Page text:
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Organization in the crowd: peer production in large-scale networked protests
Stockholm University, Faculty of Social Sciences, Department of Political Science.
2014 (English)In: Information, Communication and Society, ISSN 1369-118X, E-ISSN 1468-4462, Vol. 17, no 2, 232-260 p.Article in journal (Refereed) Published
Abstract [en]

How is crowd organization produced? How are crowd-enabled networks activated, structured, and maintained in the absence of recognized leaders, common goals, or conventional organization, issue framing, and action coordination? We develop an analytical framework for examining the organizational processes of crowd-enabled connective action such as was found in the Arab Spring, the 15-M in Spain, and Occupy Wall Street. The analysis points to three elemental modes of peer production that operate together to create organization in crowds: the production, curation, and dynamic integration of various types of information content and other resources that become distributed and utilized across the crowd. Whereas other peer-production communities such as open-source software developers or Wikipedia typically evolve more highly structured participation environments, crowds create organization through packaging these elemental peer-production mechanisms to achieve various kinds of work. The workings of these production packages' are illustrated with a theory-driven analysis of Twitter data from the 2011-2012 US Occupy movement, using an archive of some 60 million tweets. This analysis shows how the Occupy crowd produced various organizational routines, and how the different production mechanisms were nested in each other to create relatively complex organizational results.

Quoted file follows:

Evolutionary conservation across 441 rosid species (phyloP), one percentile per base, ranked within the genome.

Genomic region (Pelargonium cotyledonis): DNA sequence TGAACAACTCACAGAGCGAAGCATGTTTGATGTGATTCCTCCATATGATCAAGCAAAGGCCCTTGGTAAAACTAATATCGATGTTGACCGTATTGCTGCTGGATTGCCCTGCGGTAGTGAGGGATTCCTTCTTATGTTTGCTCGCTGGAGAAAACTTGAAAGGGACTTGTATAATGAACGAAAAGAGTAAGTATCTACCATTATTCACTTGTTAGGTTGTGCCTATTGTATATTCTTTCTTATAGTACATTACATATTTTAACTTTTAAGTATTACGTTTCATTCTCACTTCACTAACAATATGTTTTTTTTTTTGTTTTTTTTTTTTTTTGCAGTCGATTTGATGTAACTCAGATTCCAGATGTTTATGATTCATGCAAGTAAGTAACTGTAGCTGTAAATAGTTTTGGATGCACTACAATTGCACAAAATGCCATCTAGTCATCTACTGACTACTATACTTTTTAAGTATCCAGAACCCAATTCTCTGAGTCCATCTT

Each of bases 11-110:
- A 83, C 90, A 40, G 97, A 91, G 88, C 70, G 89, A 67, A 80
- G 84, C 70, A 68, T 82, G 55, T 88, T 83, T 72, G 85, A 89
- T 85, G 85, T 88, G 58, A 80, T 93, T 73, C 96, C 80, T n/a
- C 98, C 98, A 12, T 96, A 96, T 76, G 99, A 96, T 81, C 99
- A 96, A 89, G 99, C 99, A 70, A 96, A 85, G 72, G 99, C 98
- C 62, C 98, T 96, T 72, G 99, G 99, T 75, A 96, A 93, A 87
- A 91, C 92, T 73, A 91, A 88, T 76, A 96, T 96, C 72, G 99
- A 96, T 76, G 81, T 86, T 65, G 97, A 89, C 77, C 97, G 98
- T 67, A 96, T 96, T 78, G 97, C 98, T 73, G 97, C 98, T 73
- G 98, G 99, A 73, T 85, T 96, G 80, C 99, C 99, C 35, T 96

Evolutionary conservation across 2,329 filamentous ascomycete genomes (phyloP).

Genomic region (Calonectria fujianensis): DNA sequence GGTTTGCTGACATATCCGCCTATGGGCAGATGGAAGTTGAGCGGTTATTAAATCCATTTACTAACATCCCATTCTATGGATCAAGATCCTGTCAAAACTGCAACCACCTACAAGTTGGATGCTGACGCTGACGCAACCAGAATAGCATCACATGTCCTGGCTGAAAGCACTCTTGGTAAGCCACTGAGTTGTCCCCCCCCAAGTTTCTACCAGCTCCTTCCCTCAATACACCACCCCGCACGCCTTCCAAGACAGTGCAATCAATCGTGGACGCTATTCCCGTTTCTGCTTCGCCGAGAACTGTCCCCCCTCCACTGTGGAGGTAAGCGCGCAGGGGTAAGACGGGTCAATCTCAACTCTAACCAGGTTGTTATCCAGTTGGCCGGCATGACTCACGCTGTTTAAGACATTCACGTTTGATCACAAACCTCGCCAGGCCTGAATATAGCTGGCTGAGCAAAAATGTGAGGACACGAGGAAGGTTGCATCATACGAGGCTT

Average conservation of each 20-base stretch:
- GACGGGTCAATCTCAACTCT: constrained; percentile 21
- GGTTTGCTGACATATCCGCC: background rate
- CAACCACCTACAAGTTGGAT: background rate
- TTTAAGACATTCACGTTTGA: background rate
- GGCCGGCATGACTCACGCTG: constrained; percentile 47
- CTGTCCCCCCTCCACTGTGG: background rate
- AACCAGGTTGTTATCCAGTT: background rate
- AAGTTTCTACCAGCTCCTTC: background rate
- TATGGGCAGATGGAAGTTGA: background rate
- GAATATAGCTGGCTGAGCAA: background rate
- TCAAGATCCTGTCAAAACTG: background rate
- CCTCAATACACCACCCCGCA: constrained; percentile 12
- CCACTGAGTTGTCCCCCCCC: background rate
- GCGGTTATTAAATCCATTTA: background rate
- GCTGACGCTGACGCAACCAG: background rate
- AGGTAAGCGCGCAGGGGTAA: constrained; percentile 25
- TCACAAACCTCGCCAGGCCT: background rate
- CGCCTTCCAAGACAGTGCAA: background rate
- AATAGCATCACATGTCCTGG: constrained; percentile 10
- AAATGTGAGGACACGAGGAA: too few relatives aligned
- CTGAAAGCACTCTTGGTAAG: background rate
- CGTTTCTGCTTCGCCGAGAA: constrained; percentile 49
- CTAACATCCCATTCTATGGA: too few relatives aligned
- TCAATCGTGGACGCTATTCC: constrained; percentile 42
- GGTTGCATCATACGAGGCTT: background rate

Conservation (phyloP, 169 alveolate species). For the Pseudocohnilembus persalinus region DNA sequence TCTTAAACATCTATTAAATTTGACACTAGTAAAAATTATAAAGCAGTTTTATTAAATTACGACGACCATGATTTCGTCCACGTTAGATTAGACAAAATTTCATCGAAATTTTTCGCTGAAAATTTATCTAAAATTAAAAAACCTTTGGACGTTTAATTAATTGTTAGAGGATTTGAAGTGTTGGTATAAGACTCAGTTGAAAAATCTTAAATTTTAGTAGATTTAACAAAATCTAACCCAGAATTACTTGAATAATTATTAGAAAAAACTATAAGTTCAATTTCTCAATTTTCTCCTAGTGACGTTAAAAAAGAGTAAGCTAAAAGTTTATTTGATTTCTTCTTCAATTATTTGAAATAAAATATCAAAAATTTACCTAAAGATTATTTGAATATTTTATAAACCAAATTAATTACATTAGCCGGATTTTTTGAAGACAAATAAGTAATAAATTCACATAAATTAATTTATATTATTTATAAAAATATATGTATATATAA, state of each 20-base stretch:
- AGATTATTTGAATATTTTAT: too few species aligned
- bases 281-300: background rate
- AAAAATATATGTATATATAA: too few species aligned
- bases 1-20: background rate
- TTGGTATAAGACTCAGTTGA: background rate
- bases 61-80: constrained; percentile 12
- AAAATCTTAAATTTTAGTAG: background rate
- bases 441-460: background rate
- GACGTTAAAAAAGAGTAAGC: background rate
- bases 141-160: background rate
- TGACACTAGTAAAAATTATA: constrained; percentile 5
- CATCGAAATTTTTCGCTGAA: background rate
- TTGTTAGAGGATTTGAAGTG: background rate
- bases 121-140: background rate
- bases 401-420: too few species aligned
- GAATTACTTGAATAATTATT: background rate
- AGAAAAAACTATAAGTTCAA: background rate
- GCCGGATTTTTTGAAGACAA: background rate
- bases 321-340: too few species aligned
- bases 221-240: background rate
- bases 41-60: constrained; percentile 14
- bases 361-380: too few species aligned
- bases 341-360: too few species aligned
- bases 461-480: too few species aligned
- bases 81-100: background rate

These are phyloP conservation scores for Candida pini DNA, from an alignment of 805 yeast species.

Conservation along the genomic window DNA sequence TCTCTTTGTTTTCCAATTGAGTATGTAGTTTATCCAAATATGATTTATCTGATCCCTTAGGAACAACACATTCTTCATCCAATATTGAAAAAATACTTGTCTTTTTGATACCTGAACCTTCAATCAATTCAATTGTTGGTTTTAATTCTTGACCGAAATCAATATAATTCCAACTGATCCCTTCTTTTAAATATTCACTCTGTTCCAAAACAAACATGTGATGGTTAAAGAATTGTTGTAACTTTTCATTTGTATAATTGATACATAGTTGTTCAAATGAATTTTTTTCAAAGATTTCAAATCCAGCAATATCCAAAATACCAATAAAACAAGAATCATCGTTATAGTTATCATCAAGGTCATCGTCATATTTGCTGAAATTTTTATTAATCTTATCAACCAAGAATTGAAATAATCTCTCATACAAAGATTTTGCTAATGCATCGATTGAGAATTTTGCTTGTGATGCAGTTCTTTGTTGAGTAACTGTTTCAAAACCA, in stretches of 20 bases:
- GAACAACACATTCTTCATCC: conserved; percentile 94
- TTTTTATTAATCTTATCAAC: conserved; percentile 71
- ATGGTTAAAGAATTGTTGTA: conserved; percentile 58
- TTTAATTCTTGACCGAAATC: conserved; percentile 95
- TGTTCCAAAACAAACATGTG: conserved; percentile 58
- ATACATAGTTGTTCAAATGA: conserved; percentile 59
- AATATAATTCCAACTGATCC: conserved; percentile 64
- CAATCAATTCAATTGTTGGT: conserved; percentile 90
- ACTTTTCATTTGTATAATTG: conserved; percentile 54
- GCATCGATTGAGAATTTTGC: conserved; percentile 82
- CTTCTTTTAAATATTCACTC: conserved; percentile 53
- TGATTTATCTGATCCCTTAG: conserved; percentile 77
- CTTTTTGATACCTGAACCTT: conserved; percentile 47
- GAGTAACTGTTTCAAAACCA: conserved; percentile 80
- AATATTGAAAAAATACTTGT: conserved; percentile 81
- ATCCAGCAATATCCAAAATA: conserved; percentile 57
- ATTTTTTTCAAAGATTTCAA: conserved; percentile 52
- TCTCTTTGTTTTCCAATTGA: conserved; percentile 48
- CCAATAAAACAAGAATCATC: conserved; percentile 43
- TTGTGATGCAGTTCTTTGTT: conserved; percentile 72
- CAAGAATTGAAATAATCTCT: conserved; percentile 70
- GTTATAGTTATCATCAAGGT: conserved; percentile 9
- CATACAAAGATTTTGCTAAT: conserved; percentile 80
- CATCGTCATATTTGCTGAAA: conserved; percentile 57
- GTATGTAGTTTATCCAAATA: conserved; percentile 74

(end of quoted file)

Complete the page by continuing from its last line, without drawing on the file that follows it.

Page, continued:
Place, publisher, year, edition, pages
2014. Vol. 17, no 2, 232-260 p.
Keyword [en]
connective action, crowd organization, Occupy, peer production, communication as organization
National Category
Communication Studies Sociology
URN: urn:nbn:se:su:diva-101003DOI: 10.1080/1369118X.2013.870379ISI: 000330263900007OAI: diva2:699702


Available from: 2014-02-28 Created: 2014-02-21 Last updated: 2014-02-28Bibliographically approved

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Segerberg, Alexandra
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